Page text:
Most people buy their compost at the garden store or by the pickup-truck-load. I buy mine at the grocery store. I buy cauliflower and eggplant, kale and cabbage, apples and oranges and lemons. Then I put them in the refrigerator and wait. Sometimes I cook them, put them back in the refrigerator and wait. After the appropriate time has passed, I pull them out of the refrigerator and add them to my compost bucket, which during these winter months sits right in the kitchen. A full bucket prompts a trip up to the compost pile the far side of the garden, and these days I make that trip on snowshoes.
The dogs and I headed up to the compost pile yesterday—it is one of their favorite outings, but then what isn’t? that’s why you gotta love dogs—and found a flurry of tiny tracks around the coffee grounds emerging from the snow. Aha!
In these days of early spring, we have had a visitor, an unusual white skunk, or so it appears to be. Some authoritative sources opine that it is a skunk with such wide white stripes that it only appears to be white. Sometimes he likes the garage, sometimes the barn across the road, but the dogs are mightily offended that he thinks he can hang around here, and they are intent on teaching that intruding critter a lesson, so I am keeping them a little closer to home.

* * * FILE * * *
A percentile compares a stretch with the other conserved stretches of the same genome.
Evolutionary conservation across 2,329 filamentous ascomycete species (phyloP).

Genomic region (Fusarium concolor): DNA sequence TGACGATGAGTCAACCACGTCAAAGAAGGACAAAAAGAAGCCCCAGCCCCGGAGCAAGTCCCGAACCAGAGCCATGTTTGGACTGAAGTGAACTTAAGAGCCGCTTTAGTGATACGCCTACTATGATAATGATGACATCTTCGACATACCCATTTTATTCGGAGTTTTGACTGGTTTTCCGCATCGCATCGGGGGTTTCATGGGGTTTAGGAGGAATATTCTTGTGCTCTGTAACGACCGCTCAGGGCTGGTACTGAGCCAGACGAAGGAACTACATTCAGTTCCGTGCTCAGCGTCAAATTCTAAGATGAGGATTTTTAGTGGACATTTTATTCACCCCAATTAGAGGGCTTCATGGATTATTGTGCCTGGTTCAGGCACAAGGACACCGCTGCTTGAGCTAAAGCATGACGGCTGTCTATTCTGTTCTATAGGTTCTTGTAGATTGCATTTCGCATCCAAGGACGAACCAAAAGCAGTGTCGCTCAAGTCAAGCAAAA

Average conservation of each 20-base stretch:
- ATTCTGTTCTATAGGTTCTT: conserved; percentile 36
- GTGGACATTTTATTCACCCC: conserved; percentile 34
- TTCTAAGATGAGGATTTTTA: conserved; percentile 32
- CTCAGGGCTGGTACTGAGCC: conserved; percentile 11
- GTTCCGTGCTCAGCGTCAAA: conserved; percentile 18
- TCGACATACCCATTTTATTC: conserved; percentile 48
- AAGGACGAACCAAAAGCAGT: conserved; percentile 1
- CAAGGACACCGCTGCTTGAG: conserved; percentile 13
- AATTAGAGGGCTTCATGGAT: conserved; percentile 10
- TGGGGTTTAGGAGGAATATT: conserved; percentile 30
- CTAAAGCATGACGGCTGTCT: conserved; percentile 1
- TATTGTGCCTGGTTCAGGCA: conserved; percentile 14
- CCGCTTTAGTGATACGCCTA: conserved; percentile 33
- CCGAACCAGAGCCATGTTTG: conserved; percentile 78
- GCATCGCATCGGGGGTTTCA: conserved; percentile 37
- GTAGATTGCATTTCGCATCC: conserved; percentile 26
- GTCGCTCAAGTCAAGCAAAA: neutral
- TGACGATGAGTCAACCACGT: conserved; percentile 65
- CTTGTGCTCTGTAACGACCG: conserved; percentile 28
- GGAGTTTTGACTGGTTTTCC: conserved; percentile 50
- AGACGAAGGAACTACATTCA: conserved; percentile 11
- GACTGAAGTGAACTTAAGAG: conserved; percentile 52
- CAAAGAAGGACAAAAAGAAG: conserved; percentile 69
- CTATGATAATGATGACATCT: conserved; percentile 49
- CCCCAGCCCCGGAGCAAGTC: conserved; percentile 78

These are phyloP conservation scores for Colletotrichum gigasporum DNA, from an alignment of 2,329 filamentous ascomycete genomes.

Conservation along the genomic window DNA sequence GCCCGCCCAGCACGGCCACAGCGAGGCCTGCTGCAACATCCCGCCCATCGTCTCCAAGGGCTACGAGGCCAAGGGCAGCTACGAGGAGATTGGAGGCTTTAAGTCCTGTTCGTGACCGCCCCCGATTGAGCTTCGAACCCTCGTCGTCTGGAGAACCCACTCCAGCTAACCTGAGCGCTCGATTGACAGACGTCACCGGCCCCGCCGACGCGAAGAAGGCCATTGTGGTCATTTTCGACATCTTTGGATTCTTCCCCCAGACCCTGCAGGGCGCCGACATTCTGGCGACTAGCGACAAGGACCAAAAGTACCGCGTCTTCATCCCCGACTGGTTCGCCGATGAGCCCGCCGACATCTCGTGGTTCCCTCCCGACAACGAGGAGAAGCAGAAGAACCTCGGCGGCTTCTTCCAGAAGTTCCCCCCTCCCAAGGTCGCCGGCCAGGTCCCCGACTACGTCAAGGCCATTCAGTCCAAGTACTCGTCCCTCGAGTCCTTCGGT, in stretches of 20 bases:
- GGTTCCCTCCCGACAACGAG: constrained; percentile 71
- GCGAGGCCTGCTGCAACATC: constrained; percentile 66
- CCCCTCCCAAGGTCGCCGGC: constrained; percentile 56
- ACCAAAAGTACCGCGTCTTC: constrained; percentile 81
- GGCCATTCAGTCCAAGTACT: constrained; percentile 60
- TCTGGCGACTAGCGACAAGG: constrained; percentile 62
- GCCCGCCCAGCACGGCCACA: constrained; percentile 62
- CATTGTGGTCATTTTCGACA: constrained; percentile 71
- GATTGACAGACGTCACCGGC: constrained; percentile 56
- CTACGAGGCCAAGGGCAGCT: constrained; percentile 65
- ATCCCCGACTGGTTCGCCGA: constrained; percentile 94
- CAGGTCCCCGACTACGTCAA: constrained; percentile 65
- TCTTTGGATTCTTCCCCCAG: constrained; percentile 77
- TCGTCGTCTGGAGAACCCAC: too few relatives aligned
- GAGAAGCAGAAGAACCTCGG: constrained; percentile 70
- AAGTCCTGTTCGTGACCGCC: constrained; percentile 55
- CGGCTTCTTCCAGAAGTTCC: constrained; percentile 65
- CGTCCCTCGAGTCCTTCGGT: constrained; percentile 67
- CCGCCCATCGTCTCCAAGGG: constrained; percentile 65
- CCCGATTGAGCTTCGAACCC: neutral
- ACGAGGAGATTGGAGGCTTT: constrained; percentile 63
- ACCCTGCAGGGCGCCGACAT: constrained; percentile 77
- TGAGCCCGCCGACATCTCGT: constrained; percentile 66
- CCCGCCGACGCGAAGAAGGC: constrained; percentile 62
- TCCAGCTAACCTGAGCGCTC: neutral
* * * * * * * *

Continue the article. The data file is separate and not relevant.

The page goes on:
Having done a little research into what one does about visiting skunks, I have chosen to take refuge in fiction and hope. I don’t actually know that this is a boy skunk, but I choose to believe so. I would prefer to believe that it is a boy skunk on his early spring trip through the neighborhood looking for girls rather than a girl skunk about to settle in to have babies in the garage. I have no basis for this belief, but cling to it nevertheless.
People have a lot of theories, ranging from shooting the skunk in the head to trapping it then putting a blanket over the cage, but all of the theories fall apart around the general topic of skunk spray. None of these approaches seems really practical, and I don’t really (yet) have anything against old Harvey, named for his appearance as a harbinger of spring.